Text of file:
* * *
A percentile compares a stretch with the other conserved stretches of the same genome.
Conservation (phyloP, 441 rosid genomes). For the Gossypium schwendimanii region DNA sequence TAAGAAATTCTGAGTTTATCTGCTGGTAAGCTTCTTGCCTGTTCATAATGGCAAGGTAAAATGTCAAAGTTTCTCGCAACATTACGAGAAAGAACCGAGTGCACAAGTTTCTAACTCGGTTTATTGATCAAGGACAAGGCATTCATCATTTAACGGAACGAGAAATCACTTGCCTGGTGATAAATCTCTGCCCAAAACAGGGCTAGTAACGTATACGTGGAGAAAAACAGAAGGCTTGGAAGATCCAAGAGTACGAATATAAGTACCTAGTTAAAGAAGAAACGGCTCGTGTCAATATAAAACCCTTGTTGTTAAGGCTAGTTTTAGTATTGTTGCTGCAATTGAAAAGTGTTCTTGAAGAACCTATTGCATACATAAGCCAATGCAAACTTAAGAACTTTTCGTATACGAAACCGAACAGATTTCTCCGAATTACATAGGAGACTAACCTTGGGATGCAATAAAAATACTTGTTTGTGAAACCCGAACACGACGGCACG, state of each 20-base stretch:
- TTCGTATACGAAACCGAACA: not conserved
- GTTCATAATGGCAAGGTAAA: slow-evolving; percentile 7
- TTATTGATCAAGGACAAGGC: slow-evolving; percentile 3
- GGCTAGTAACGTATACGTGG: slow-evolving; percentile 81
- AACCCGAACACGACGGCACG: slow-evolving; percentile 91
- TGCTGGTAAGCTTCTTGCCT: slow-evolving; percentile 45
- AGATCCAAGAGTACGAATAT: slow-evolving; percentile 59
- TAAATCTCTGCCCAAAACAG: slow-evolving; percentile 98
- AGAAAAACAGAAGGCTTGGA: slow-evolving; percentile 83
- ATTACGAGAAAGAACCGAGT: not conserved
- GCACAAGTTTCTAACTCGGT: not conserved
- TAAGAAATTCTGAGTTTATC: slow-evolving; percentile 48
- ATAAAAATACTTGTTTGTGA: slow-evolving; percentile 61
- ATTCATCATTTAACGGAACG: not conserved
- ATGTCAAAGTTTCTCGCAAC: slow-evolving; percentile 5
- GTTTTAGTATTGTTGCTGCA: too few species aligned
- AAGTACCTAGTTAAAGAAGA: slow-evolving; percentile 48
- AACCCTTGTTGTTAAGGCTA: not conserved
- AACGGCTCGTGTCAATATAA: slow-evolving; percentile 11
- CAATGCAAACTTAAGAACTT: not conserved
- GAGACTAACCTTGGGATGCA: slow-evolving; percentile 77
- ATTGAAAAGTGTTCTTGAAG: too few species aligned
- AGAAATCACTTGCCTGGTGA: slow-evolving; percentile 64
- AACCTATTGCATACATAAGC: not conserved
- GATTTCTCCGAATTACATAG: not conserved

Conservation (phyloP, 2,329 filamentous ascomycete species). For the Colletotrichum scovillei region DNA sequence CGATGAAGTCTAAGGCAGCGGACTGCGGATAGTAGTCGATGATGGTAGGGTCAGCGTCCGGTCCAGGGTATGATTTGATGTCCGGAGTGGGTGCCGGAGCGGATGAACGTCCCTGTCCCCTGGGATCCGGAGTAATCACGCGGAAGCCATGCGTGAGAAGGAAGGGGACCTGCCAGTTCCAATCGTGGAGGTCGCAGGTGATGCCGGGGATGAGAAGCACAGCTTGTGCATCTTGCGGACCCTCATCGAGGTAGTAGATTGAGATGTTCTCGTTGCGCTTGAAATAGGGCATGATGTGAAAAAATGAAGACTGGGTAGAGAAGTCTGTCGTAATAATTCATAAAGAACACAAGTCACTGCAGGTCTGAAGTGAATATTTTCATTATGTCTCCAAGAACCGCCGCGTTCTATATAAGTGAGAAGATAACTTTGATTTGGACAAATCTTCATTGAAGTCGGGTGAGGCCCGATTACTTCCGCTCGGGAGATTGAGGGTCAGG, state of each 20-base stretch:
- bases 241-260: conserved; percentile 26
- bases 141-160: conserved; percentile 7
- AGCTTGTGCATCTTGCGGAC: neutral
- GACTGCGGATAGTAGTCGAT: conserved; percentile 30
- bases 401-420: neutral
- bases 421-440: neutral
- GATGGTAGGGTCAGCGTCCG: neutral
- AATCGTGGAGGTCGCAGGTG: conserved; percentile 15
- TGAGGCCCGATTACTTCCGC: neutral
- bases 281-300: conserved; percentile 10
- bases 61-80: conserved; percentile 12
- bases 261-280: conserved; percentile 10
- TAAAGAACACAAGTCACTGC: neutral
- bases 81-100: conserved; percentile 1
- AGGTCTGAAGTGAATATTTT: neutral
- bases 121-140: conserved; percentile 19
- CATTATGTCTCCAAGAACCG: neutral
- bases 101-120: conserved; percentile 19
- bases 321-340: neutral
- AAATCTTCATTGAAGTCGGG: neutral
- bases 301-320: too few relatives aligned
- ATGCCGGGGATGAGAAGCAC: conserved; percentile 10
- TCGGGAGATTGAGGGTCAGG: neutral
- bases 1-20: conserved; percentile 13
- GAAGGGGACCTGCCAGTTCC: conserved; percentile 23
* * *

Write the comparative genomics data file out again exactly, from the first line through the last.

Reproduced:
A percentile compares a stretch with the other conserved stretches of the same genome.
Conservation (phyloP, 441 rosid genomes). For the Gossypium schwendimanii region DNA sequence TAAGAAATTCTGAGTTTATCTGCTGGTAAGCTTCTTGCCTGTTCATAATGGCAAGGTAAAATGTCAAAGTTTCTCGCAACATTACGAGAAAGAACCGAGTGCACAAGTTTCTAACTCGGTTTATTGATCAAGGACAAGGCATTCATCATTTAACGGAACGAGAAATCACTTGCCTGGTGATAAATCTCTGCCCAAAACAGGGCTAGTAACGTATACGTGGAGAAAAACAGAAGGCTTGGAAGATCCAAGAGTACGAATATAAGTACCTAGTTAAAGAAGAAACGGCTCGTGTCAATATAAAACCCTTGTTGTTAAGGCTAGTTTTAGTATTGTTGCTGCAATTGAAAAGTGTTCTTGAAGAACCTATTGCATACATAAGCCAATGCAAACTTAAGAACTTTTCGTATACGAAACCGAACAGATTTCTCCGAATTACATAGGAGACTAACCTTGGGATGCAATAAAAATACTTGTTTGTGAAACCCGAACACGACGGCACG, state of each 20-base stretch:
- TTCGTATACGAAACCGAACA: not conserved
- GTTCATAATGGCAAGGTAAA: slow-evolving; percentile 7
- TTATTGATCAAGGACAAGGC: slow-evolving; percentile 3
- GGCTAGTAACGTATACGTGG: slow-evolving; percentile 81
- AACCCGAACACGACGGCACG: slow-evolving; percentile 91
- TGCTGGTAAGCTTCTTGCCT: slow-evolving; percentile 45
- AGATCCAAGAGTACGAATAT: slow-evolving; percentile 59
- TAAATCTCTGCCCAAAACAG: slow-evolving; percentile 98
- AGAAAAACAGAAGGCTTGGA: slow-evolving; percentile 83
- ATTACGAGAAAGAACCGAGT: not conserved
- GCACAAGTTTCTAACTCGGT: not conserved
- TAAGAAATTCTGAGTTTATC: slow-evolving; percentile 48
- ATAAAAATACTTGTTTGTGA: slow-evolving; percentile 61
- ATTCATCATTTAACGGAACG: not conserved
- ATGTCAAAGTTTCTCGCAAC: slow-evolving; percentile 5
- GTTTTAGTATTGTTGCTGCA: too few species aligned
- AAGTACCTAGTTAAAGAAGA: slow-evolving; percentile 48
- AACCCTTGTTGTTAAGGCTA: not conserved
- AACGGCTCGTGTCAATATAA: slow-evolving; percentile 11
- CAATGCAAACTTAAGAACTT: not conserved
- GAGACTAACCTTGGGATGCA: slow-evolving; percentile 77
- ATTGAAAAGTGTTCTTGAAG: too few species aligned
- AGAAATCACTTGCCTGGTGA: slow-evolving; percentile 64
- AACCTATTGCATACATAAGC: not conserved
- GATTTCTCCGAATTACATAG: not conserved

Conservation (phyloP, 2,329 filamentous ascomycete species). For the Colletotrichum scovillei region DNA sequence CGATGAAGTCTAAGGCAGCGGACTGCGGATAGTAGTCGATGATGGTAGGGTCAGCGTCCGGTCCAGGGTATGATTTGATGTCCGGAGTGGGTGCCGGAGCGGATGAACGTCCCTGTCCCCTGGGATCCGGAGTAATCACGCGGAAGCCATGCGTGAGAAGGAAGGGGACCTGCCAGTTCCAATCGTGGAGGTCGCAGGTGATGCCGGGGATGAGAAGCACAGCTTGTGCATCTTGCGGACCCTCATCGAGGTAGTAGATTGAGATGTTCTCGTTGCGCTTGAAATAGGGCATGATGTGAAAAAATGAAGACTGGGTAGAGAAGTCTGTCGTAATAATTCATAAAGAACACAAGTCACTGCAGGTCTGAAGTGAATATTTTCATTATGTCTCCAAGAACCGCCGCGTTCTATATAAGTGAGAAGATAACTTTGATTTGGACAAATCTTCATTGAAGTCGGGTGAGGCCCGATTACTTCCGCTCGGGAGATTGAGGGTCAGG, state of each 20-base stretch:
- bases 241-260: conserved; percentile 26
- bases 141-160: conserved; percentile 7
- AGCTTGTGCATCTTGCGGAC: neutral
- GACTGCGGATAGTAGTCGAT: conserved; percentile 30
- bases 401-420: neutral
- bases 421-440: neutral
- GATGGTAGGGTCAGCGTCCG: neutral
- AATCGTGGAGGTCGCAGGTG: conserved; percentile 15
- TGAGGCCCGATTACTTCCGC: neutral
- bases 281-300: conserved; percentile 10
- bases 61-80: conserved; percentile 12
- bases 261-280: conserved; percentile 10
- TAAAGAACACAAGTCACTGC: neutral
- bases 81-100: conserved; percentile 1
- AGGTCTGAAGTGAATATTTT: neutral
- bases 121-140: conserved; percentile 19
- CATTATGTCTCCAAGAACCG: neutral
- bases 101-120: conserved; percentile 19
- bases 321-340: neutral
- AAATCTTCATTGAAGTCGGG: neutral
- bases 301-320: too few relatives aligned
- ATGCCGGGGATGAGAAGCAC: conserved; percentile 10
- TCGGGAGATTGAGGGTCAGG: neutral
- bases 1-20: conserved; percentile 13
- GAAGGGGACCTGCCAGTTCC: conserved; percentile 23